2005 NSS, which will be held at the Rio All Suite Hotel & Casino
in Las Vegas, NV, attendees will find one of the largest collections
of buttons, notions , patterns, supplies, equipment and fabrics
available under one roof.
Our attendees will also be invited to lectures and seminars
providing cutting-edge business information and trend overviews. To
date, we’ve been immensely pleased with the response to the roster
of speakers we have engaged for the NSS and other HSA sponsored
meetings, and believe we will continue to deliver a speaker of the
same caliber with Robin Lewis. Robin is the publisher of Robin
Reports, a monthly overview of strategic insights in the
retailing industry, and former VP and Executive Editor of Women’s
Wear Daily, and he will serve as our keynote speaker at the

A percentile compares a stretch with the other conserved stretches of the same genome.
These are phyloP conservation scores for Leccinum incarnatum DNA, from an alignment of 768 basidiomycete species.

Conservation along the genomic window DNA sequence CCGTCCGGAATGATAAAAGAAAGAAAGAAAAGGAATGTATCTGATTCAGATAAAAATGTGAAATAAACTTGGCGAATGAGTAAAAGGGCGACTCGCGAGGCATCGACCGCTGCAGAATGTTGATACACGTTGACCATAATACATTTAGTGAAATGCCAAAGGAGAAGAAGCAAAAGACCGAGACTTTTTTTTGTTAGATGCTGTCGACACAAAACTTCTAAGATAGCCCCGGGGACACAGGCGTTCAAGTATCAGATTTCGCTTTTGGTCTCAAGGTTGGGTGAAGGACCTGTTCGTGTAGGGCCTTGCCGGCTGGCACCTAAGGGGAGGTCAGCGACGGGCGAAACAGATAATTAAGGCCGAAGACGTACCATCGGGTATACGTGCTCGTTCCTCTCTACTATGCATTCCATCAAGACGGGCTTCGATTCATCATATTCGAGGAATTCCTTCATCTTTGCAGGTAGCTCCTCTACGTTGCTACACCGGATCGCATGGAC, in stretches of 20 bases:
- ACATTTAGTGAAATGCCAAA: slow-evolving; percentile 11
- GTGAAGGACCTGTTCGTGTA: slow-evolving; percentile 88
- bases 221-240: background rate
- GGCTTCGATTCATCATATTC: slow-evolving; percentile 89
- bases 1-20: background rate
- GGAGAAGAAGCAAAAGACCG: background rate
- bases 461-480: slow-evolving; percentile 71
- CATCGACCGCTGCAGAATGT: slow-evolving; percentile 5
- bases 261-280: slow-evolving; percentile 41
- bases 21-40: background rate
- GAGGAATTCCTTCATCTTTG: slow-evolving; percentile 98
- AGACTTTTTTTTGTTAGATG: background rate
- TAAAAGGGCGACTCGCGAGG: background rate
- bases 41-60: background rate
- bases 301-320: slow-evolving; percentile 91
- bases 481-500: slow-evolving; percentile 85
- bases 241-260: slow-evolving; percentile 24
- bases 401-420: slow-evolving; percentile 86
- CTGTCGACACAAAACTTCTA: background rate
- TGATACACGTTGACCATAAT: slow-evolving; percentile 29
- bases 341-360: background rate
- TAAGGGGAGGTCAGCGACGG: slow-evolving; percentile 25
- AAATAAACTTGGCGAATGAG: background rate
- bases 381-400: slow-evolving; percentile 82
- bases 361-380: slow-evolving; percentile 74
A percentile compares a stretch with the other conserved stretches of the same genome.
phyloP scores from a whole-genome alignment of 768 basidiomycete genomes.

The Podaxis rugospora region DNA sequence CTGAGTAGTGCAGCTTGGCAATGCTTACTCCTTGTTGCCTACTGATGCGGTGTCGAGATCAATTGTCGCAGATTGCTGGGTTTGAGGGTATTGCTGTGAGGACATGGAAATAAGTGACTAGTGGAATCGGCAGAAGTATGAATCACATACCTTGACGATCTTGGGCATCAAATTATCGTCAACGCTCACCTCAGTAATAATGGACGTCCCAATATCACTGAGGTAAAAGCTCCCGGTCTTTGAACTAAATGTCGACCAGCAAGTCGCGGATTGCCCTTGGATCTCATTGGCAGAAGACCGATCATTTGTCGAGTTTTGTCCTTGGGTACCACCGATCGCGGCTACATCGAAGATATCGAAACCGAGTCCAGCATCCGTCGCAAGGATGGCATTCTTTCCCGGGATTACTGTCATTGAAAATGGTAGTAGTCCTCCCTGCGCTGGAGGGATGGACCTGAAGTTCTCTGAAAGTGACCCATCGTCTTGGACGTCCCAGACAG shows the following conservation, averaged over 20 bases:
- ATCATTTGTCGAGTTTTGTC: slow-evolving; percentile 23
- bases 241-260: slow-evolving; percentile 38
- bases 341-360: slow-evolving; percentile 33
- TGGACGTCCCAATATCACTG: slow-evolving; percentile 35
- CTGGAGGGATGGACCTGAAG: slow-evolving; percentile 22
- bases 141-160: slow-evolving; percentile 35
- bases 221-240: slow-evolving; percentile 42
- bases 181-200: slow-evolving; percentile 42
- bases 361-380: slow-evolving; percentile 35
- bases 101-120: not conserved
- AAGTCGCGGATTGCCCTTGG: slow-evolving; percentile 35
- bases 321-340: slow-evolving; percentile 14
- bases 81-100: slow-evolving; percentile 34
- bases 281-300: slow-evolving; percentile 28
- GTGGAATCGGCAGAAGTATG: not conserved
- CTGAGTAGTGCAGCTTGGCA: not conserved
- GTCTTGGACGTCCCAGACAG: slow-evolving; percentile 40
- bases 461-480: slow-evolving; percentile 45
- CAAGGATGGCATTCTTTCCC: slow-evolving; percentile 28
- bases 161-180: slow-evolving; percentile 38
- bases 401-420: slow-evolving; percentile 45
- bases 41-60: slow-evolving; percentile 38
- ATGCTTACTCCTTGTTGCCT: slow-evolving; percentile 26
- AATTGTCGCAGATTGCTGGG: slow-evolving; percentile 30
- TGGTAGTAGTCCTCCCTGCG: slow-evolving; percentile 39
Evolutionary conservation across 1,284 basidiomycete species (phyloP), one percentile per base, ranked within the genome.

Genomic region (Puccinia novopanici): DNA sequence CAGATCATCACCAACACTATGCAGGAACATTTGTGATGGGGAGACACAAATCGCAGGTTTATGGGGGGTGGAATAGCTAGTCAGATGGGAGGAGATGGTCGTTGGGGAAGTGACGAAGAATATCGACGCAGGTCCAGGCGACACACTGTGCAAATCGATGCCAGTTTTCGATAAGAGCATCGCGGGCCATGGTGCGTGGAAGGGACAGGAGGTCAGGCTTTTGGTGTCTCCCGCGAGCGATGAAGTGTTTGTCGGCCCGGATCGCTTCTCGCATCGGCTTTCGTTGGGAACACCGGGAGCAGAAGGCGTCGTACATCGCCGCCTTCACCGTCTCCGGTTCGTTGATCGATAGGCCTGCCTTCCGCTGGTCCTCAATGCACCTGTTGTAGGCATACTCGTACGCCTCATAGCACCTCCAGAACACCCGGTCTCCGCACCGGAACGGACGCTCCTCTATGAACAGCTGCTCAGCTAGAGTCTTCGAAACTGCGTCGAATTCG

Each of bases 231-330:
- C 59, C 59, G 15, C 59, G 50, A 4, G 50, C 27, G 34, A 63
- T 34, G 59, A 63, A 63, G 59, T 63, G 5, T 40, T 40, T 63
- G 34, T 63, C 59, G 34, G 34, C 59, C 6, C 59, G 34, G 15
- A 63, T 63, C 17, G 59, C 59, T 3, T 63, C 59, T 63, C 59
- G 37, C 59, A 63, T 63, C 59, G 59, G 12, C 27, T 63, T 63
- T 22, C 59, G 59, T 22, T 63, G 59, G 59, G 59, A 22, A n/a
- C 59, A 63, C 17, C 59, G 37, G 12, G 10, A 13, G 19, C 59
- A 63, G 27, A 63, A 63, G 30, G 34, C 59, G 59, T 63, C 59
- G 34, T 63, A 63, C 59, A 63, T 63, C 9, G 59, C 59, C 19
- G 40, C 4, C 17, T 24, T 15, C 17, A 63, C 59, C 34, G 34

The NSS, under the management of the HSA, debuted a number of new
and exciting elements on the trade show floor last fall with the
introduction of email kiosks for the convenience of vendors and
buyers; the VISIONS style show and the "Store on the
Floor," a unique opportunity to see the newest products
available at the show displayed in a store-like setting.
(Note: For show information, visit www.sewing.org.)
CLN: What are your goals for HSA?
PERHAC: The HSA has so many goals in our quest to best serve
the industry, but if I had to narrow it to a few, I would say
educating the trade and the public about the importance of sewing
ranks up there. The good news is that we are making significant
strides in this area via our educational outreach initiatives like Sew
Trendy and the TSE program and we are going to keep on
The HSA also heartily endeavors to serve as a significant
resource for lifestyle and global trends, an informational source,
and a sewing and special market authority. We are making significant